If you’re able to help out with the housework – even if it’s just washing up or vacuuming for a few minutes – that’s another way to make a difference. But don’t be discouraged if your offer is turned down; just let them know you’re available if they need you at any point.

Emotional support and simply being there

When someone is given a brain tumour diagnosis, it’s natural to feel scared and alone.

The most helpful thing you can do for them is offer your support and encouragement. However, being supportive doesn’t mean giving advice or trying to fix things; it means being there to listen, understand, and offer help when asked.

They may be experiencing a lot of emotions – fear, sadness, anger – and not know how to express it. Try to be patient with them and let them know that it’s OK if they don’t want to talk about it right away.

Words of comfort in difficult times

When someone discloses their diagnosis, it can be a lot to take in.

It might feel awkward, but sometimes the best thing you can do is just sit with them and let them know that you’re there for them. If you’re stuck for words, try expressing your empathy by saying something like “I’m sorry you’re going through this” or “I’m here for you.”

You should also avoid making general statements like “you’re brave” or “I know someone who had that.” A specific statement will show that you really care about what they’re going through. For example: “I don’t know what to say but I want you to know that I care about you.”

Caring For You and Your Mental Health

When someone you love is suffering, it can be hard to know how best to support them.

It can be especially difficult if they’re someone you’ve always relied on – a parent or sibling perhaps. It hurts when it’s someone who has always been there for you, who has supported you through thick and thin.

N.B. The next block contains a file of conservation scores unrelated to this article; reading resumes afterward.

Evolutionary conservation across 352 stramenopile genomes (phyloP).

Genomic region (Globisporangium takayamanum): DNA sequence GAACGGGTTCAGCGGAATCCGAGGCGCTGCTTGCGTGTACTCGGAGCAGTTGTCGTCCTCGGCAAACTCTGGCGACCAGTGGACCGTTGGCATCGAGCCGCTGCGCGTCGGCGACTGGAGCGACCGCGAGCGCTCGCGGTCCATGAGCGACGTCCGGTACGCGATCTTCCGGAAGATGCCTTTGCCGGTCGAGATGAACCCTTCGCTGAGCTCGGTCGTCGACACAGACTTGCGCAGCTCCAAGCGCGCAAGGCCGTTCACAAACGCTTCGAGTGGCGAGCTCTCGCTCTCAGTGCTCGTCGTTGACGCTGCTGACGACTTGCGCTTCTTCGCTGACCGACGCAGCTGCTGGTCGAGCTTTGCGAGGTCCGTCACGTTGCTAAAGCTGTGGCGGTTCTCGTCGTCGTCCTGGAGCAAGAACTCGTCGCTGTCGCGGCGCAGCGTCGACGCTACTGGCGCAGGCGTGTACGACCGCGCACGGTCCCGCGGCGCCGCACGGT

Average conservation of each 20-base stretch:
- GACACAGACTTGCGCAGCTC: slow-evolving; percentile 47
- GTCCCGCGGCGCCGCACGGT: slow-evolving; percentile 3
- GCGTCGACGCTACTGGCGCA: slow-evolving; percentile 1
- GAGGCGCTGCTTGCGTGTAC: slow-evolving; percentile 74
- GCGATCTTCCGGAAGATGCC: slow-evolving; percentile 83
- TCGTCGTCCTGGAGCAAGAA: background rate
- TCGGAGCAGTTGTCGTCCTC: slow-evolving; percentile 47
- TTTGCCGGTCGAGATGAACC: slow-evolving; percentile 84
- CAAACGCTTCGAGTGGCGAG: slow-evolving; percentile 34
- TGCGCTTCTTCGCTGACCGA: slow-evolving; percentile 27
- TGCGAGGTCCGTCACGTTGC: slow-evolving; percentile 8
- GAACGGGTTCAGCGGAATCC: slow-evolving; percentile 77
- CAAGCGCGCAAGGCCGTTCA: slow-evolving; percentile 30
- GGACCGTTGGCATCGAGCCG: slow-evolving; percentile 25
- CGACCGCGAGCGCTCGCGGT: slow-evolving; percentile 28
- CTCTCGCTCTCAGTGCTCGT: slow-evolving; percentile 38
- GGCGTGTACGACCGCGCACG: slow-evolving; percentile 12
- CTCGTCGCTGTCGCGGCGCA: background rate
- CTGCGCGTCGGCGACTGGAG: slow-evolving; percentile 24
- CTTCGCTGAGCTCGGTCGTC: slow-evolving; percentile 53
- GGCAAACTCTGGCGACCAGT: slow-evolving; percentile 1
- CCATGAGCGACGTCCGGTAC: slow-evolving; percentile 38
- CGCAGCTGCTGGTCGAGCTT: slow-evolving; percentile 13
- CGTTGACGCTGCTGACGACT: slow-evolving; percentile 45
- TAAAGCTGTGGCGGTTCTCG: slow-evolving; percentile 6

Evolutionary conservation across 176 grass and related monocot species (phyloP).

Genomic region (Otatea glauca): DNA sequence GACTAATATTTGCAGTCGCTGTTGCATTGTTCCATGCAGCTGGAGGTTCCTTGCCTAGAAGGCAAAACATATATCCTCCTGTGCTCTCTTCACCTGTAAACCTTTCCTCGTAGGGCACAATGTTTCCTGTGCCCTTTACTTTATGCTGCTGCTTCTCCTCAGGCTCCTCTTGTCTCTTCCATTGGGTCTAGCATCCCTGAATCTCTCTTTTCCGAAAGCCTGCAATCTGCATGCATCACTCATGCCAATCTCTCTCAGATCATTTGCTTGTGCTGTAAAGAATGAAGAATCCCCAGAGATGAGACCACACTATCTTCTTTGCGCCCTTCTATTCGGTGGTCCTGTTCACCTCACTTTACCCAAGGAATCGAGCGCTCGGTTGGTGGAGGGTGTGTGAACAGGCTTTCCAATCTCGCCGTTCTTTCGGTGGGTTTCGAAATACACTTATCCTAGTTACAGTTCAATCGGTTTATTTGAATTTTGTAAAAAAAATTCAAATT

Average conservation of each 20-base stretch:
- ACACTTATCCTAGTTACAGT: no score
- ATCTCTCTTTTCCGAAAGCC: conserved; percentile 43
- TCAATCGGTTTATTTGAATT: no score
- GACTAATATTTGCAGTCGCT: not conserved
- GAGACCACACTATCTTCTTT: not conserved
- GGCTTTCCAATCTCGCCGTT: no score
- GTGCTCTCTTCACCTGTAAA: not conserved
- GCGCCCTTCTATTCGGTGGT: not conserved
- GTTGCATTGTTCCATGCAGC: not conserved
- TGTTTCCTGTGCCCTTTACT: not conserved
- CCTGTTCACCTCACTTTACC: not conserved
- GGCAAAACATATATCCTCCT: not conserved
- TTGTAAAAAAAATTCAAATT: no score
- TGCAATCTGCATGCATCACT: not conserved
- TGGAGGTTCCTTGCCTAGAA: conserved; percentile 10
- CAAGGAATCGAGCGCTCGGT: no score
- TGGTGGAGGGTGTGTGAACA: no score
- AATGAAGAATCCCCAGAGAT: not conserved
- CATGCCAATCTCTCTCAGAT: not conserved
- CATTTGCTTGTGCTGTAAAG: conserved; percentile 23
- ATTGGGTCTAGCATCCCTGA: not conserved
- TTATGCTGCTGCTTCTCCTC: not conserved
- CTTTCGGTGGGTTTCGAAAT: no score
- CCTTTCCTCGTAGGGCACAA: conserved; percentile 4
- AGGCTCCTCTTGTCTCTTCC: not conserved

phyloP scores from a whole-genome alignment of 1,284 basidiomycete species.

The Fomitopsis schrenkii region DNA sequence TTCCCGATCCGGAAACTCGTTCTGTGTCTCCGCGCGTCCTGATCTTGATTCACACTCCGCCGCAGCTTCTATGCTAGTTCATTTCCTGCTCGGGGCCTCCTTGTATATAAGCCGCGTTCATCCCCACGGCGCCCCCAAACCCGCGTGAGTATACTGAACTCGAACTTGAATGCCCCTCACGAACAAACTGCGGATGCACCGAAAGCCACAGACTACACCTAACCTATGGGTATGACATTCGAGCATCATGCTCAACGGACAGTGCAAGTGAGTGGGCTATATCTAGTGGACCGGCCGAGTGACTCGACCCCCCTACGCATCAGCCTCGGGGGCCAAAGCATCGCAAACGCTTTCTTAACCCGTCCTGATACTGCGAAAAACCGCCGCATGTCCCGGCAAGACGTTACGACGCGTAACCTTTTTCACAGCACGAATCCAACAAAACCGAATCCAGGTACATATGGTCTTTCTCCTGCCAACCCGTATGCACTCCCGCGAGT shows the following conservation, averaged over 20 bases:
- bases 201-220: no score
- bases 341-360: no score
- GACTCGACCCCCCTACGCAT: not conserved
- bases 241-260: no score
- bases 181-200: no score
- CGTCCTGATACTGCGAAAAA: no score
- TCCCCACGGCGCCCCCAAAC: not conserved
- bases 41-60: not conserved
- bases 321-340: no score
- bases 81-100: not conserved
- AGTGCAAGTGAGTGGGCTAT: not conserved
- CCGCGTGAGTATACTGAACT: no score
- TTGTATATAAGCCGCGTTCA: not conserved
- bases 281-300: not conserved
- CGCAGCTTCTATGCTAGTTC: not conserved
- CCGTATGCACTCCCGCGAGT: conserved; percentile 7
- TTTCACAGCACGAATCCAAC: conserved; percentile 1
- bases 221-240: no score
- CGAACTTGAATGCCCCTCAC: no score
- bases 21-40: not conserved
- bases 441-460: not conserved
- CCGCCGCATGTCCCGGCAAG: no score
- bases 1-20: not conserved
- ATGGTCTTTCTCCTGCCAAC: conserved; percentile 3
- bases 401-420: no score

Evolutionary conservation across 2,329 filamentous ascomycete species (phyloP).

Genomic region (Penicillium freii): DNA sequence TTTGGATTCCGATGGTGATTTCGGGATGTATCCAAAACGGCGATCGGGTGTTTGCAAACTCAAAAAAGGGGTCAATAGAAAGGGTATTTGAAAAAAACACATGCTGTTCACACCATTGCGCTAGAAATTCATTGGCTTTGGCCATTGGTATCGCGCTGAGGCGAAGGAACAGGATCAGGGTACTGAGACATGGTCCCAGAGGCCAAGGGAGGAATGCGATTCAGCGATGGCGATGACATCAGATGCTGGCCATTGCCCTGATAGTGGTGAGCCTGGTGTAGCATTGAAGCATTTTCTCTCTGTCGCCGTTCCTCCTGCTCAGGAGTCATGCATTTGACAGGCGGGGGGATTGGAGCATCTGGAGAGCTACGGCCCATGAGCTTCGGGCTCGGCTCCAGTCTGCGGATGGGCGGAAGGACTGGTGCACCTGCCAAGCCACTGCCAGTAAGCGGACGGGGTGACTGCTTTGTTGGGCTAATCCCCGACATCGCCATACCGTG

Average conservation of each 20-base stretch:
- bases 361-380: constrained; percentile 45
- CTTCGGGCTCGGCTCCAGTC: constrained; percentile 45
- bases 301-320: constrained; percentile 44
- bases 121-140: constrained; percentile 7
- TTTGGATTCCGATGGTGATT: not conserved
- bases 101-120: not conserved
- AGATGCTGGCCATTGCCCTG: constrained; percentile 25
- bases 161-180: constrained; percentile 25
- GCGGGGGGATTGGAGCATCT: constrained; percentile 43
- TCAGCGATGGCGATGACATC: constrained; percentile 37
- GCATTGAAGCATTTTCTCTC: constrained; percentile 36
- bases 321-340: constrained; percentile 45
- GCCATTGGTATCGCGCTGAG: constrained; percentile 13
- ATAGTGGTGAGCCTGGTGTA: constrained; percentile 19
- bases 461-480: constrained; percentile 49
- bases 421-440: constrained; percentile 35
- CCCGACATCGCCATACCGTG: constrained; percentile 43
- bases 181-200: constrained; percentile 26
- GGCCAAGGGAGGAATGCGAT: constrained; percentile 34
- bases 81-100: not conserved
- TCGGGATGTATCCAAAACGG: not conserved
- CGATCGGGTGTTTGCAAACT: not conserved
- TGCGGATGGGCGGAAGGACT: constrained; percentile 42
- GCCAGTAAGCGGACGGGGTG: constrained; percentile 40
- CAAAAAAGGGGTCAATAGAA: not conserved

When it comes to providing care for somebody else, both physically and mentally, the caregiver’s mental health usually suffers as a result, yet family caregivers frequently put

others’ needs ahead of their own.

If you find yourself feeling mentally and physically exhausted, know that this isn’t
uncommon. However, if you don’t acknowledge these feelings, it’ll become even harder to deal with them.

It’s normal to feel guilty if you take time out, but taking regular breaks from caring for
others is a must for them and for you.

There are resources available if it becomes too much for you – support can be obtained from counselling, organisations, or your GP (if need be).

Summary

It’s hard to know what to expect after a diagnosis, but knowing what’s ahead can help those affected cope. Family and friends are crucial for ensuring people don’t feel isolated throughout this process. However, it’s important that family or friends don’t shoulder their own grief as well as someone else’s.

Let’s unite in solidarity during Brain Tumour Awareness Month to raise awareness in recognition of those who are waiting for a diagnosis, are living with one, or have already undergone treatment.

References and citation:

https://www.braintumourresearch.org/media/news/news-item/2022/02/09/statistics-reveal-brain-tumours-have-second-worst-survival-rates

https://www.braintumourresearch.org/campaigning/stark-facts

https://www.thebraintumourcharity.org/living-with-a-brain-tumour/side-effects/personality-changes/

https://www.nhs.uk/conditions/brain-tumours/

https://www.verywellmind.com/what-is-active-listening-3024343

https://www.helpinghandshomecare.co.uk/care-advice/what-is-carer-depression/